World Summit on the Information Society
Second and final delayed blog posting from Tunis. Original post from Nov 18, 2005:
The WSIS Summit continues to be fascinating. In a recent post, I alluded to human rights activists getting beat up. Yesterday I had a personal experience with the police presence.
I took a taxi back to the conference after a brief visit to Carthage for lunch. The taxi had to stop a few hundred meters short of the center at a police roadblock. I leaned out to ask the policemen if we could go through, but they told me I had to walk. As I was having this brief exchange, a taxi right behind us honked his horn at my taxi.
The policeman ordered the second taxi driver (not my taxi driver, the honking one) out of his taxi and pushed him roughly to the back of his taxi, yelling at him. He yelled back. One policeman started slapping him in the face and hit him four or five times. By this time, the neighbors are all out in the street watching this. Another policeman guides me by the elbow towards the conference center. I move fifty yards off and keep watching. Another policeman steps in and takes over the yelling, but stops hitting the guy. This goes on for at least ten minutes, until I finally move on.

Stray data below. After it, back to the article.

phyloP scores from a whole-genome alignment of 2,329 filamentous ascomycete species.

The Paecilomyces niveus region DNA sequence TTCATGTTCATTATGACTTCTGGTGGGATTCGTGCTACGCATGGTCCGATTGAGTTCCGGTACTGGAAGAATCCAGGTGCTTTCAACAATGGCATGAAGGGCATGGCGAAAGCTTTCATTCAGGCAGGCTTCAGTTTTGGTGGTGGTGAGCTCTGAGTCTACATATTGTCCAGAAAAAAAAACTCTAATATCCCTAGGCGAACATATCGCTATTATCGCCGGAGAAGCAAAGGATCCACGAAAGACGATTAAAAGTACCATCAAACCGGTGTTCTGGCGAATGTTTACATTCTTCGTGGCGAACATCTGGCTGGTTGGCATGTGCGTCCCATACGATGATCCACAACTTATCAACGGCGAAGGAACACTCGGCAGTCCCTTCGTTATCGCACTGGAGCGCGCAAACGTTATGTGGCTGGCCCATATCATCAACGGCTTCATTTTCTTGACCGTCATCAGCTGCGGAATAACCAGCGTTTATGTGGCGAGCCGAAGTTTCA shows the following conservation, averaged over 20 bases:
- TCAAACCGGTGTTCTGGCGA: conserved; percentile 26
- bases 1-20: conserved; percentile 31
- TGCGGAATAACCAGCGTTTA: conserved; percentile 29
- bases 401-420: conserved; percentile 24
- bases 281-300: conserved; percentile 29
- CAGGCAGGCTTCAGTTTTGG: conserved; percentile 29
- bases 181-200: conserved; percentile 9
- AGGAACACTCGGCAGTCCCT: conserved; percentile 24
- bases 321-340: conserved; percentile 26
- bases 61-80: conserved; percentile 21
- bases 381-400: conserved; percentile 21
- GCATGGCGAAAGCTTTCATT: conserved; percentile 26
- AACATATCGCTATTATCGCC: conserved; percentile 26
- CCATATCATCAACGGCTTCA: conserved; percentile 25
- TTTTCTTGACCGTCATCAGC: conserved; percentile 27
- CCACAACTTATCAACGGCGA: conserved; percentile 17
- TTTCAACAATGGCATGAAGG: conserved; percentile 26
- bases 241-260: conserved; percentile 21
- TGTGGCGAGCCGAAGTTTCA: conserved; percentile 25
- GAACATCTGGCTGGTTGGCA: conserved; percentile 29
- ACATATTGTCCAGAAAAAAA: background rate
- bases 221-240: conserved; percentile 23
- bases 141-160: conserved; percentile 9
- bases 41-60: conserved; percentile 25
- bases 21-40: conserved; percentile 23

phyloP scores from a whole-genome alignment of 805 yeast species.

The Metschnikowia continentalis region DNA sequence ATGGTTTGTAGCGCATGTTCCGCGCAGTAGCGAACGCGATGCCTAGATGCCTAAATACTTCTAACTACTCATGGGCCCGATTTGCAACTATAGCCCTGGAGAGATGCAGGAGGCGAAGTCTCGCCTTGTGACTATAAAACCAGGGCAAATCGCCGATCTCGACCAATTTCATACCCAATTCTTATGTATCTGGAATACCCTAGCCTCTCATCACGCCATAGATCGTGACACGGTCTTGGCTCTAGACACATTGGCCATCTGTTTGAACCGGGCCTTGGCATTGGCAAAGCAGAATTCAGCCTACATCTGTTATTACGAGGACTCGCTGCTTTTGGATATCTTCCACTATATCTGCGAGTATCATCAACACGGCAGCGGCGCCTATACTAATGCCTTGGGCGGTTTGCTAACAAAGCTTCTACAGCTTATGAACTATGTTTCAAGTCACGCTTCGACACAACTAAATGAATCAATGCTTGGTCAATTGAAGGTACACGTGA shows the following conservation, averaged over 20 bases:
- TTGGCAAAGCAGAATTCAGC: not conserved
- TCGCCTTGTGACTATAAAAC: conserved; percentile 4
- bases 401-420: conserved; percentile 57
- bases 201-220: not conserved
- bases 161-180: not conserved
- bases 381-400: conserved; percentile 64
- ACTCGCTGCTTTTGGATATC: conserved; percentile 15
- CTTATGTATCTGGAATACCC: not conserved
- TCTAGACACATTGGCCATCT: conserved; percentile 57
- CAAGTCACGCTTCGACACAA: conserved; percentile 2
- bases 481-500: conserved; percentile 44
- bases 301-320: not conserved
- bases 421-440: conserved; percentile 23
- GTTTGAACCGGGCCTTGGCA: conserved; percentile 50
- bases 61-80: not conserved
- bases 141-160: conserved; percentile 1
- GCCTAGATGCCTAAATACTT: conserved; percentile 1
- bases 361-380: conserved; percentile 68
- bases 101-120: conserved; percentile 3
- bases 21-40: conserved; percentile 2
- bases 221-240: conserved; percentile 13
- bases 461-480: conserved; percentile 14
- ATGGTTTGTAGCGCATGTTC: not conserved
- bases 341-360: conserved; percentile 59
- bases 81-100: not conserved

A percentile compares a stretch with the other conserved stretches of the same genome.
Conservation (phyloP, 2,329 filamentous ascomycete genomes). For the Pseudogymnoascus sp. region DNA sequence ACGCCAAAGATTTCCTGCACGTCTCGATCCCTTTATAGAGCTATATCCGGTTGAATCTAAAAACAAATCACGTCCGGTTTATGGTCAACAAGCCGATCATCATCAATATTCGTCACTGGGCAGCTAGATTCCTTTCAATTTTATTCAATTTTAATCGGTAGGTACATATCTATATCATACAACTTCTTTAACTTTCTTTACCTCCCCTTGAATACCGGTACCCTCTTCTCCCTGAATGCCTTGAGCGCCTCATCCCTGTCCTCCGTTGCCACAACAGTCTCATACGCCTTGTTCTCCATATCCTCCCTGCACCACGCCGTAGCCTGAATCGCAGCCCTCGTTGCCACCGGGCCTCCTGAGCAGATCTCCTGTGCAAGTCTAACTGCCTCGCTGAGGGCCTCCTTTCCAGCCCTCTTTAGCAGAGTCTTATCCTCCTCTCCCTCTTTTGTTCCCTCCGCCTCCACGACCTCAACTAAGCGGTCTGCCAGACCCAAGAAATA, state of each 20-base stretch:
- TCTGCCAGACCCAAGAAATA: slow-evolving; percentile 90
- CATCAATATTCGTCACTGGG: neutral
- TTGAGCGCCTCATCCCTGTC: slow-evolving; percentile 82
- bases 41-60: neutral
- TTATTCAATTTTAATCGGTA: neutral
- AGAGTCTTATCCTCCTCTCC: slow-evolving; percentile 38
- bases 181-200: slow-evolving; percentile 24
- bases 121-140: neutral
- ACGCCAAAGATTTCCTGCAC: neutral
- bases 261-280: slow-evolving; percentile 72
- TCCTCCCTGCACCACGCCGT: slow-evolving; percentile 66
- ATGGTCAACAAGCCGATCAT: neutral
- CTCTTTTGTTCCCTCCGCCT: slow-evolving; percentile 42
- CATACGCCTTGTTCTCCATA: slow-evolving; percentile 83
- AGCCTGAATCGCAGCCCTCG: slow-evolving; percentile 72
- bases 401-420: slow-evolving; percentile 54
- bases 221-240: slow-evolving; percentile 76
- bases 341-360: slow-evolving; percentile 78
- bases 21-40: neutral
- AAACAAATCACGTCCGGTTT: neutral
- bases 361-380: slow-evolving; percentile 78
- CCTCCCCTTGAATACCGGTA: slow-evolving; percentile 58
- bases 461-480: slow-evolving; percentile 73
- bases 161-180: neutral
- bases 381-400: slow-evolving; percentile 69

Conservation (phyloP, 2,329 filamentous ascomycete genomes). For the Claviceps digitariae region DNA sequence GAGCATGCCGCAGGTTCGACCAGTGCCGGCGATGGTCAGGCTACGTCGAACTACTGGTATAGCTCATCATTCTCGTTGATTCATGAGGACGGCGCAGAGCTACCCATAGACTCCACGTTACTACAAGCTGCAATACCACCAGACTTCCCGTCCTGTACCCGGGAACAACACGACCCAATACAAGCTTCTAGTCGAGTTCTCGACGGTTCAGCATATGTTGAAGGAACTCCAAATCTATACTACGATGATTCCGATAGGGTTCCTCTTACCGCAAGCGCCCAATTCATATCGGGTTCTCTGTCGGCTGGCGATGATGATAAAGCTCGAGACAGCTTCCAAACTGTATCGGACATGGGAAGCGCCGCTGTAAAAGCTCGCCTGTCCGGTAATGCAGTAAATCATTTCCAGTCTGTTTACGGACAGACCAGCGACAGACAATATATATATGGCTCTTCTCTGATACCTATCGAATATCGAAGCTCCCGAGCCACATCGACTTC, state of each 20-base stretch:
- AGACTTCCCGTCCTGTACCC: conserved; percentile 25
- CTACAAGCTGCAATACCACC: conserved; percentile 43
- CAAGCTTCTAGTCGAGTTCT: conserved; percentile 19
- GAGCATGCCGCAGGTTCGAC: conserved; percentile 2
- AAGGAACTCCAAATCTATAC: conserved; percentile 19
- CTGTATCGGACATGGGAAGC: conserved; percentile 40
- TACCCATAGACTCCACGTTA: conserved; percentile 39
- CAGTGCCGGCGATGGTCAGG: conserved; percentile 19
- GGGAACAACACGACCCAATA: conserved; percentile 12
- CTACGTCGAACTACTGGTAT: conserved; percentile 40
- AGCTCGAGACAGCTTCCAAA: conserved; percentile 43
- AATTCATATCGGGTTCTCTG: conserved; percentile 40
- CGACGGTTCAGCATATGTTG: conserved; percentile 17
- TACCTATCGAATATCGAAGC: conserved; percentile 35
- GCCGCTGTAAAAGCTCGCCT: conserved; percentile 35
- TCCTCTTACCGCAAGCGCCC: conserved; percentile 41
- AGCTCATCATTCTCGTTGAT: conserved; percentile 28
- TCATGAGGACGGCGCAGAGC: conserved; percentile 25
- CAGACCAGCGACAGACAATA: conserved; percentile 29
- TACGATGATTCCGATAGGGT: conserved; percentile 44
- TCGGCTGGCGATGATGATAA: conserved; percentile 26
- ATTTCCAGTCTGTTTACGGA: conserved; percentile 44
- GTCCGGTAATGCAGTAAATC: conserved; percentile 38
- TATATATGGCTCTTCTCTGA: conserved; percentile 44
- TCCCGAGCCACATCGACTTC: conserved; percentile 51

It gives me some idea of what it must be like in a place with heavy police presence. You get smacked around for embarrassing the police in front of a foreign guest (I guess the idea it might be more embarrassing to be hitting someone in front of a foreign guest never occurred to the policeman). The guy can't do anything but take it, because the options to do anything else are probably not there.
And, while this was happening, a session on repression of human rights was going on inside the conference hall and the police were trying to disrupt that. It apparently took some delicate negotiating by the Dutch ambassador to keep things from getting completely out of hand, according to my friend who was part of the event, Ethan Zuckerman.
Very interesting place to be at the moment!